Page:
Material: every image and scan taken during my father’s cancer
I wanted to make a movie using all the images of my father’s brain scans during his cancer treatment. All the images were taken during his cancer treatment at UCIRVINE. Over 25,000 images compiled into a sequential series of images. By uploading all the images into a video format it is possible to watch the evolution of his illness unfold. It also conveys my personal feelings though an artistic expression. A period of hypnotic confusion. The text “not for medical use” a disclaimer that is printed on almost every image I felt further reinforced the theme for this course involving the overlapping of science art and technology. The human need to categorize and compartmentalize data in order to understand and communicate its importance. The human need to reconcile to digest and attempt to understand things that are not so easily understood.
Alan Turing said to be the grandfather of computer science and artificial intelligence was the first person to imagine putting logic, or a code into a machine to perform specific tasks. Alan was a mathematician and code breaker who designed a machine that was used to decipher war communications transmitted by the “enigma machine” used by German Nazi’s during WWII.
BOMBE was the name of an electro-mechanical machine, designed during WWII by Alan Turing and later made faster by Gordon Welchman. They were working as code breakers at Bletchley Park, an estate in the town of Bletchley UK, which was used as the main code-breaking center for British intelligence during the war. The bombe was used to help break the German enigma codes and was (partly) based on the bomba kryptologiczna, an earlier machine developed by the Polish mathematician’s. However the bomba krytologiczna was flawed at breaking the enigma codes once the Germans caught on to the polish key and was able to improve their code accordingly. The British bombe was designed by Turing in 1939 and was successful at deciphering the enigma codes. Gordon Welchman improved the bombe by including a diagonal board that acted as a short cut reducing the number of steps to decipher codes. The original bombe was named “victory” and later updated with the diagonal board. During the war over 200 bombe’s were built and used throughout the war. They were spread throughout the country in outstations in Wavendon, Adsdstock, Gayhurst. Eastcote, and Stanmore. After 1943 an improved version of the BOMBE was created and the Navy and the Army built 120 in the US.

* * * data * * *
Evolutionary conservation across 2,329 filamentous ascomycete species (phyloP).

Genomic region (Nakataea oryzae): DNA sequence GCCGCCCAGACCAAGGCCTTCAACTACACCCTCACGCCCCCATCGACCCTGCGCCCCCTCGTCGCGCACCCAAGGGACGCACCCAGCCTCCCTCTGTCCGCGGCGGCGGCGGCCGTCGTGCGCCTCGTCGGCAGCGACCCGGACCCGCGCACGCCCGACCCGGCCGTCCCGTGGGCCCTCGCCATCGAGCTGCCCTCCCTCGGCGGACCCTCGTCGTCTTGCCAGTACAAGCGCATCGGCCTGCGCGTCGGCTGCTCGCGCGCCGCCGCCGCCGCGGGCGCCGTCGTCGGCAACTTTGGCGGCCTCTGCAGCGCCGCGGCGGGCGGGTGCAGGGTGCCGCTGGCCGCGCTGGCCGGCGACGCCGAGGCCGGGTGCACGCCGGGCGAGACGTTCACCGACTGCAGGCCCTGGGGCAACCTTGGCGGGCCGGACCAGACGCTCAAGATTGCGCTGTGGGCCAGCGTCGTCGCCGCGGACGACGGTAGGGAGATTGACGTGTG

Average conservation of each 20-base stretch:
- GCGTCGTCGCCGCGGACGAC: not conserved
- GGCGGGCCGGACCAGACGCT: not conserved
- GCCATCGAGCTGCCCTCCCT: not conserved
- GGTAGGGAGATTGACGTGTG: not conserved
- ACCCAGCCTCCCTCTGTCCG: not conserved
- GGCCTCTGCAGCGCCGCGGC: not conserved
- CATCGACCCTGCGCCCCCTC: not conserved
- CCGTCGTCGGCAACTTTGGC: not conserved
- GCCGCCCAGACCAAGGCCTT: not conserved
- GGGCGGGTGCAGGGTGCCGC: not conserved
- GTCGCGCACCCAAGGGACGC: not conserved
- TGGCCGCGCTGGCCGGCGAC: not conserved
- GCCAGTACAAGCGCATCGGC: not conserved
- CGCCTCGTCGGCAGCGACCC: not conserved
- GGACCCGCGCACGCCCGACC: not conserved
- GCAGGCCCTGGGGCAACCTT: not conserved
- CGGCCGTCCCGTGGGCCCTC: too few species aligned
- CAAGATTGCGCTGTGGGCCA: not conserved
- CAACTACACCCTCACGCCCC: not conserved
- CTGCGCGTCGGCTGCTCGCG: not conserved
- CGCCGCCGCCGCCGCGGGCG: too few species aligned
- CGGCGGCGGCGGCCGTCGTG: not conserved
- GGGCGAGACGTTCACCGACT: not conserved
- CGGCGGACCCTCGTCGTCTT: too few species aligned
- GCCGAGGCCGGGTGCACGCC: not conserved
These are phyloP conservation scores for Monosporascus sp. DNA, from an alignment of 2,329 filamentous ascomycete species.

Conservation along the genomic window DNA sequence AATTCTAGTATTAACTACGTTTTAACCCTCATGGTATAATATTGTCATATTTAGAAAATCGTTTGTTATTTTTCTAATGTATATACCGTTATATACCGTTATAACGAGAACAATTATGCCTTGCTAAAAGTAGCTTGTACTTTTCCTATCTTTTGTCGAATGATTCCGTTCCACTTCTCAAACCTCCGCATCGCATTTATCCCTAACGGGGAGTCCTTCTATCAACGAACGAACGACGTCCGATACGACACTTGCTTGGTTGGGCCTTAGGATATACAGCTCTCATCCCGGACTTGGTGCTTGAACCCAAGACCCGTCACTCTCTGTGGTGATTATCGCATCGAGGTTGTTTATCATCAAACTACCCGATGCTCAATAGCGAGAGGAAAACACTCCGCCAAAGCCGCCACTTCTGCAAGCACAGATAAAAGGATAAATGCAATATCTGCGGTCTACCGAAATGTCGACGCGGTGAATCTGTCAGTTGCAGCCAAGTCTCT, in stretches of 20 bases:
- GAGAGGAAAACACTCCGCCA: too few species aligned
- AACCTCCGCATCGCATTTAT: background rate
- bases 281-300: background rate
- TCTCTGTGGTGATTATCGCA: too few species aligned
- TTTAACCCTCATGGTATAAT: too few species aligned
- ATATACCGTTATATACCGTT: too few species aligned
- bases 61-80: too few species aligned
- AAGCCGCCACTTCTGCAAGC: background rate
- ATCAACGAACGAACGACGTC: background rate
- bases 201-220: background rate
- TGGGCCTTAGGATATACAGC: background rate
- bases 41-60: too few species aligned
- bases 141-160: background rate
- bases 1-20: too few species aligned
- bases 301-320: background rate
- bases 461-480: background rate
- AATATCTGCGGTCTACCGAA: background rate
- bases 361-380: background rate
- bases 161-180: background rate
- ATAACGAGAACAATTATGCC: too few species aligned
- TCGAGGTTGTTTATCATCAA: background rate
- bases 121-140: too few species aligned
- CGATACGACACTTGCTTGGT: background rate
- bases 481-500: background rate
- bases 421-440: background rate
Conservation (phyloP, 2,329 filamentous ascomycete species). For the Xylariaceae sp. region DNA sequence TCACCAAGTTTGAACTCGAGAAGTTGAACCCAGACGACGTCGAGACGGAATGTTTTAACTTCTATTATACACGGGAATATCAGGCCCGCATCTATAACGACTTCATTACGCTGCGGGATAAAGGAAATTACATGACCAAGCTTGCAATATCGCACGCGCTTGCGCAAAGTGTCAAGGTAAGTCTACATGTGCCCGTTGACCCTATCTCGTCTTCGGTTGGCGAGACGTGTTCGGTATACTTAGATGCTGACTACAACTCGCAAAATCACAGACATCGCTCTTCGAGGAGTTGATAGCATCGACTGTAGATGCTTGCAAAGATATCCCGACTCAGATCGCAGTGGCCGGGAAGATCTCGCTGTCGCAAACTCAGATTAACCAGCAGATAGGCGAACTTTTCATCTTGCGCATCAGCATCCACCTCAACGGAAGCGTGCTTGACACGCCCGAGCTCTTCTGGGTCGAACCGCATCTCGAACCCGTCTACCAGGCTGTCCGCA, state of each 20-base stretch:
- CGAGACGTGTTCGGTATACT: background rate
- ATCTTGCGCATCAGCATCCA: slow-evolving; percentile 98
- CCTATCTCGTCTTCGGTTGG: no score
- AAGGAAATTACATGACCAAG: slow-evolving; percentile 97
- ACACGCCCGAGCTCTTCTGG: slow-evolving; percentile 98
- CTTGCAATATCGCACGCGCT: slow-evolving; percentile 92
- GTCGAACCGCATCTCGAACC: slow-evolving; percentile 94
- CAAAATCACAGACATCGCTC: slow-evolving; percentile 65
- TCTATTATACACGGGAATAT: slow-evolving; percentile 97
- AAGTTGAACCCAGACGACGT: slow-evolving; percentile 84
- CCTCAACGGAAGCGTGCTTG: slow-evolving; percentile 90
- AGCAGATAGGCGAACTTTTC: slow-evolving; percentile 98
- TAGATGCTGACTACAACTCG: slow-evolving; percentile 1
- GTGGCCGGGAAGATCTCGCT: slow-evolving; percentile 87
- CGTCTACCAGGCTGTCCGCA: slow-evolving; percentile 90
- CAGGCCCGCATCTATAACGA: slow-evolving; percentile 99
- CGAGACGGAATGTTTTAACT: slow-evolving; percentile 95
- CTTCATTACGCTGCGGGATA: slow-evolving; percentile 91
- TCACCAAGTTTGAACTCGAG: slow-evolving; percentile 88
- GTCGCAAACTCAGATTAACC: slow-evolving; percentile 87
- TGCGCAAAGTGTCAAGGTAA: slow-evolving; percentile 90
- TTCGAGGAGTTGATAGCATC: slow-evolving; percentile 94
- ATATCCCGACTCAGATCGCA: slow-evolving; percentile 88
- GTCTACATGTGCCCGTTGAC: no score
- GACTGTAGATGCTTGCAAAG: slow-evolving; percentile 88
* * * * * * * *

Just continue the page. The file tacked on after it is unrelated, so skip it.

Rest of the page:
Alan Turing was later convicted of gross indecency for homosexual activity which was illegal at the time and sentenced to hormone therapy as a form of chemical castration. He later killed himself by lacing an apple with cyanid. He left no note. He was finally granted a royal pardon after several petitions, over 37,000 signatures, and 59 years after his death.
During this weeks lecture I was really interested in how similar the different postures that Dr Deborah showed us were to some of the asanas that are part of my yoga practice. I find it very interesting that something such a body language and meditation, something that has been around and practiced since, well since forever, is something that seems so revolutionary to academics. And it got me thinking about the concept of ‘new age’ being the most ridiculous term from something so old. Aside from my own cynicism I am a huge fan of body language and movement being implemented into education both in terms of expanding students repertories of language but also in terms of bringing meditational practice into lectures as a means for prolonging students attentions and therefore deepening the understanding.
I also was very interested in the idea of body movement in terms of interpretation in a modern technologically driven world. I was reminded of a tv series called, “ lie to me”. A series that follows a doctor who specializes in particular body movement and ticks such as facial muscular recognition as a way to decipher if people are lying.
I got to thinking about how very primitive a skill like that type of observational science must be. Because body language was the first language like with the primates that we watched in the beginning of the lecture that used their body language as a way of establishing trust with other primates. So, then how do we establish trust, even in the most primitive sense, in a world where the body itself is invisible? How can we know we have a friend or how to protect ourselves from potential foes? Furthermore, how can we decipher when one is lying or being deceitful? How do we use our gut ‘feelings’ in a technological space? If our gut feelings have evolved to protect us in the physical world, where does ‘a gut feeling’ fit into a digital world? Where do the nuances involved in expressions, vocal fry, movement and tone fit when the body is invisible?
For example, how do we know when someone is joking v. being serious via text? Or how do we know if a person on a dating website is being honest? Which got me thinking about the potential shifts in seduction in a digital world and how our brains are keeping up with a level of communication that is both incredibly fast and untouchable and the types of indexical language, i.e. emoji that have become so prevalent in digital social media.